MOSCOW — Russia's highest court on Tuesday reduced by two months the 11-year prison terms for jailed former oil tycoon Mikhail Khodorkovsky and his business partner, who had asked the court to overturn their verdicts and release them immediately.

The ruling means that Khodorkovsky, once Russia's richest man, is set to be released in August 2014, and his partner Platon Lebedev would be set free in May 2014.

Their lawyers said they would appeal the ruling, which also upheld the 2010 guilty verdict. Khodorkovsky's father said he was disappointed by the "unlawful" verdict.

Khodorkovsky and Lebedev were arrested in 2003 and convicted in 2005 of evading taxes on the Yukos oil company in the case widely seen as President Vladimir Putin's revenge for Khodorkovsky's challenge to his power.

Last month, Europe's top human rights court dismissed claims that Khodorkovsky was prosecuted for political reasons in the first case, but said that some procedures during a trial against him were unfair.

Khodorkovsky's Yukos oil company was dismantled after his arrest, with its most lucrative assets ending up in the hands of state-owned Rosneft.

Khodorkovsky and Lebedev were convicted again in a second case in 2010 on charges of stealing oil from Yukos and laundering the proceeds. Last December, the Moscow City Court reduced their prison sentence from 13 years to 11 years.

Addressing the Supreme Court via video link from his prison colony in northwestern Russia, Khodorkovsky urged it to overturn what he called the "juridically illiterate verdict."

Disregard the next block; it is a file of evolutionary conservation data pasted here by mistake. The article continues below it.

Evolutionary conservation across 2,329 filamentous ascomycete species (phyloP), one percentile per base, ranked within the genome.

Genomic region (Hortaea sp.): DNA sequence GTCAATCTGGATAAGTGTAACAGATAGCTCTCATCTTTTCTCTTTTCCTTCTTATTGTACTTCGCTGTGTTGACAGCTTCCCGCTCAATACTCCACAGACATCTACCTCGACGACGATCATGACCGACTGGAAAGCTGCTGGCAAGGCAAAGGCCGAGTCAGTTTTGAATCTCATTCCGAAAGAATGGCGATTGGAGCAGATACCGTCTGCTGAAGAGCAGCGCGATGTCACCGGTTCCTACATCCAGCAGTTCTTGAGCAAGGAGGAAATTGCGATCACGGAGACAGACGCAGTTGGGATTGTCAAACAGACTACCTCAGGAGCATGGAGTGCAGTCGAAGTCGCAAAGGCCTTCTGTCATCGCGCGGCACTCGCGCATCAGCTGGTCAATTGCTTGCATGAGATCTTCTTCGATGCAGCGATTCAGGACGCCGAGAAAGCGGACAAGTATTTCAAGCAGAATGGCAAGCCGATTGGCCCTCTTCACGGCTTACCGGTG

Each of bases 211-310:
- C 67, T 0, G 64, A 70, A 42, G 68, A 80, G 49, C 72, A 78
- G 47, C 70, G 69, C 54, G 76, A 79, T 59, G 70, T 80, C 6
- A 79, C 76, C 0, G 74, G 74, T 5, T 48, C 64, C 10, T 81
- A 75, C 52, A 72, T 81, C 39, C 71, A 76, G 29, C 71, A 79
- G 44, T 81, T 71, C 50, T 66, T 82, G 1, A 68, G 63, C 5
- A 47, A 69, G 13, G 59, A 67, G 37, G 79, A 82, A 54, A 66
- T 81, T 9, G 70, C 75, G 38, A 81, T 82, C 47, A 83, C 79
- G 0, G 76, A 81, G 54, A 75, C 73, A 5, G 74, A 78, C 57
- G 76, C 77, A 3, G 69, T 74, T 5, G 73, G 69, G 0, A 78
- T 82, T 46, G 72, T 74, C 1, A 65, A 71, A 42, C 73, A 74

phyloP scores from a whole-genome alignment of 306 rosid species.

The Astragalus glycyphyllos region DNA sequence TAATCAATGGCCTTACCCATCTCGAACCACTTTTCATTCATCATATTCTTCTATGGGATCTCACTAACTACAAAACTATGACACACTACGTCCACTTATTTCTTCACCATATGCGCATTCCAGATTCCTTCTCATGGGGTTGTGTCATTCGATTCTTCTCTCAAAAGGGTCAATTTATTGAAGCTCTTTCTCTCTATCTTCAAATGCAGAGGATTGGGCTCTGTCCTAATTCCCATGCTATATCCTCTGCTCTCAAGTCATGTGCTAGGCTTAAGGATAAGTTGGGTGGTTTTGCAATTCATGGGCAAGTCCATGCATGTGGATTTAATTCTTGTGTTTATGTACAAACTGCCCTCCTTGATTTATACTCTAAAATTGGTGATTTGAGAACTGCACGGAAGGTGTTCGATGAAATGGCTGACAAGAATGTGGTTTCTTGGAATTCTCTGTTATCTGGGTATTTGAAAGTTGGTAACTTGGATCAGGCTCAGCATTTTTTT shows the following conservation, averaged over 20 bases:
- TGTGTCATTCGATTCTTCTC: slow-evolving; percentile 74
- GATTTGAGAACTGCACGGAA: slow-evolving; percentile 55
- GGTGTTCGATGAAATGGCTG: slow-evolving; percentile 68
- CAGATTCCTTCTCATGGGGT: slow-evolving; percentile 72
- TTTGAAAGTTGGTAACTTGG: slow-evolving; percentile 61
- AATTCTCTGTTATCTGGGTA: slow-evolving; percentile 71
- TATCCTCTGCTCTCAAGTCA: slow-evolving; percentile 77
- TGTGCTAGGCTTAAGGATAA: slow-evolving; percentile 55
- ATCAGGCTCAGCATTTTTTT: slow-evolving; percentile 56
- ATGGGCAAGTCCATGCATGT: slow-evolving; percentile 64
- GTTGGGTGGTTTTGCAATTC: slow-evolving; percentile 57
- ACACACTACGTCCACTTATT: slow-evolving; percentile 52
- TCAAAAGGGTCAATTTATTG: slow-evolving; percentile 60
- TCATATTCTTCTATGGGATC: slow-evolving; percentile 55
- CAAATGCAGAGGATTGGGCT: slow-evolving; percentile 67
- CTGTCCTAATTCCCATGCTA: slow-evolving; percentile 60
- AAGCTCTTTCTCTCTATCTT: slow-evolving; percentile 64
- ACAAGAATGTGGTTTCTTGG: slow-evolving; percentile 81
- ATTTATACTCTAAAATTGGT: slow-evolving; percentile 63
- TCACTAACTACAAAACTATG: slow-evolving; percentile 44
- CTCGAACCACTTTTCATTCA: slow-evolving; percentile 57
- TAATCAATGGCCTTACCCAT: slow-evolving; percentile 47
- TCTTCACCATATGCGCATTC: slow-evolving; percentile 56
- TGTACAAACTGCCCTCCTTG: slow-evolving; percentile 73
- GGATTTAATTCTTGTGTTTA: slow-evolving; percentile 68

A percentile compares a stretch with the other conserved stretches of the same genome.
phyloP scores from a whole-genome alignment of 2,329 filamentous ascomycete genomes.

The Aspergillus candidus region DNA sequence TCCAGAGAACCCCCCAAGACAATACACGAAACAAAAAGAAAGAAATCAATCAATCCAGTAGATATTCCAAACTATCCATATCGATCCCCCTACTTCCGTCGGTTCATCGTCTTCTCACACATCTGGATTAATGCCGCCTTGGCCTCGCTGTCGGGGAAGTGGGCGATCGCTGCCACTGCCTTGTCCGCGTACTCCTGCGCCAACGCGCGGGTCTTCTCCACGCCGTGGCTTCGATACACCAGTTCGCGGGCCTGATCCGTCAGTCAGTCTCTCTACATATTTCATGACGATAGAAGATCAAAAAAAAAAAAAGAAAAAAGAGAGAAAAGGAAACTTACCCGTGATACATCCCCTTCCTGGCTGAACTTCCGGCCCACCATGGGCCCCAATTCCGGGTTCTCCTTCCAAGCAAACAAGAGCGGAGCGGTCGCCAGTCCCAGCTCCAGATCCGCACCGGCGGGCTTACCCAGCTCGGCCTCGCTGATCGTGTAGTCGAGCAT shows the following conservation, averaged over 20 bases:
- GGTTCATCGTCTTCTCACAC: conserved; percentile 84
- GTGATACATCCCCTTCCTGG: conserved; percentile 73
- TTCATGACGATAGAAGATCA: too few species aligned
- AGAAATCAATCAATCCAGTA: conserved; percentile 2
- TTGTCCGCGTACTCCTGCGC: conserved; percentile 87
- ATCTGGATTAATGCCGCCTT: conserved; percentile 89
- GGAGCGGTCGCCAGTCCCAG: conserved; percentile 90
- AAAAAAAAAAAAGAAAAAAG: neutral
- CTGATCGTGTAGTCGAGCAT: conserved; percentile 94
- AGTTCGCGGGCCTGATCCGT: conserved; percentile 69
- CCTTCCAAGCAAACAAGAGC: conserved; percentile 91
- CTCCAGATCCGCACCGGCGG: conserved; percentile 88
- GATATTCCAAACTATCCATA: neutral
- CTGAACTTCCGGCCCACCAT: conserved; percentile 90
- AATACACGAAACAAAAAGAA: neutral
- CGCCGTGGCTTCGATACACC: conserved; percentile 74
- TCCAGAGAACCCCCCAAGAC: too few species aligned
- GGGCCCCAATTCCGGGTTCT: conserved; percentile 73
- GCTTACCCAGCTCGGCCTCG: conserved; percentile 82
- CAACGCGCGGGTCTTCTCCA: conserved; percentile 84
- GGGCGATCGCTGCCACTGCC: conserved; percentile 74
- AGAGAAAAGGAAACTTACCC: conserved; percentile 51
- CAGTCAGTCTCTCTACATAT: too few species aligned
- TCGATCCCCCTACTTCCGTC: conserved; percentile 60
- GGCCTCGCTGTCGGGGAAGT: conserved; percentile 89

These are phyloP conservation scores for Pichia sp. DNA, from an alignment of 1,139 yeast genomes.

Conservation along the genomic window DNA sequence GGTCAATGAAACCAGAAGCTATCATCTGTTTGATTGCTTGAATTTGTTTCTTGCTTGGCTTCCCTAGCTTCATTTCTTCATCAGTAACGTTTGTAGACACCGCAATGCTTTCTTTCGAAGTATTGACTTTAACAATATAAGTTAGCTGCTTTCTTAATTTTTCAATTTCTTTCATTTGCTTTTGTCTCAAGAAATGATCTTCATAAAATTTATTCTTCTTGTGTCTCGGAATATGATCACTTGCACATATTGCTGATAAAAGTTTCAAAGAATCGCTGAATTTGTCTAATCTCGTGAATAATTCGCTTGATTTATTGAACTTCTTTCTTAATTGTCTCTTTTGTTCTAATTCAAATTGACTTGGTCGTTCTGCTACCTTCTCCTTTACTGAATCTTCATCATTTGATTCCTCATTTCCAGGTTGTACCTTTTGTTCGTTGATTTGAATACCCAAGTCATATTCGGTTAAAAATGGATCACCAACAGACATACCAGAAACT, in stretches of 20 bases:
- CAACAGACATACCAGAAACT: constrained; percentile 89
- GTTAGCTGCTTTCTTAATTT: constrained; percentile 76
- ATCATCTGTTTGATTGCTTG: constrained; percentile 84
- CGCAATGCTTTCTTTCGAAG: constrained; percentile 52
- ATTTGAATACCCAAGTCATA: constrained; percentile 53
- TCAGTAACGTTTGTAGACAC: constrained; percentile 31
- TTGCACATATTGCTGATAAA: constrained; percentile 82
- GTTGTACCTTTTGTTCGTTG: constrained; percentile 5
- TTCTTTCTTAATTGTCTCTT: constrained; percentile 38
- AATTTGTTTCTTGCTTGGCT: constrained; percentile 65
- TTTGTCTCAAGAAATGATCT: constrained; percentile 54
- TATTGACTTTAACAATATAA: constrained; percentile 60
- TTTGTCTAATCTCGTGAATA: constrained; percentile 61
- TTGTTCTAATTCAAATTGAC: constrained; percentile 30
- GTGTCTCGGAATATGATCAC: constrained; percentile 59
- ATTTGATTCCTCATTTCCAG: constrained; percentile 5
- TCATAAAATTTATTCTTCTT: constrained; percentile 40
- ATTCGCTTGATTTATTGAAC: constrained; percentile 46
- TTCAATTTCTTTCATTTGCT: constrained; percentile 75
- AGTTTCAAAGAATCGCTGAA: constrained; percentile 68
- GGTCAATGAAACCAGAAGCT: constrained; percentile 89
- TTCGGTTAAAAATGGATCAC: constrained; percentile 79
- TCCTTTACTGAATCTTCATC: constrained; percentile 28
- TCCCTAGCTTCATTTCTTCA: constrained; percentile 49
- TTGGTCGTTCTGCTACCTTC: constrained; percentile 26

He said that the 2010 verdict, which found him guilty of stealing oil, was in contradiction to his first verdict, which found him guilty of not paying taxes on that same oil.

"We are not even talking here of the execution of the law, but of a willingness to destroy law as such, and the reputation of the judicial system, and trust in this state institution — merely for the sake of extending a prison term for opponents of the authorities," Khodorkovsky said.

Khodorkovsky's supporters fear that investigators are preparing yet another set of charges to keep him behind bars.

In May, Sergei Guriev, a leading liberal economist, fled Russia saying he wanted to escape pressure from a new probe focusing on an independent report that was critical of the 2010 verdict. Investigators claimed that its authors had a conflict of interest because they had previously received money from Khodorkovsky.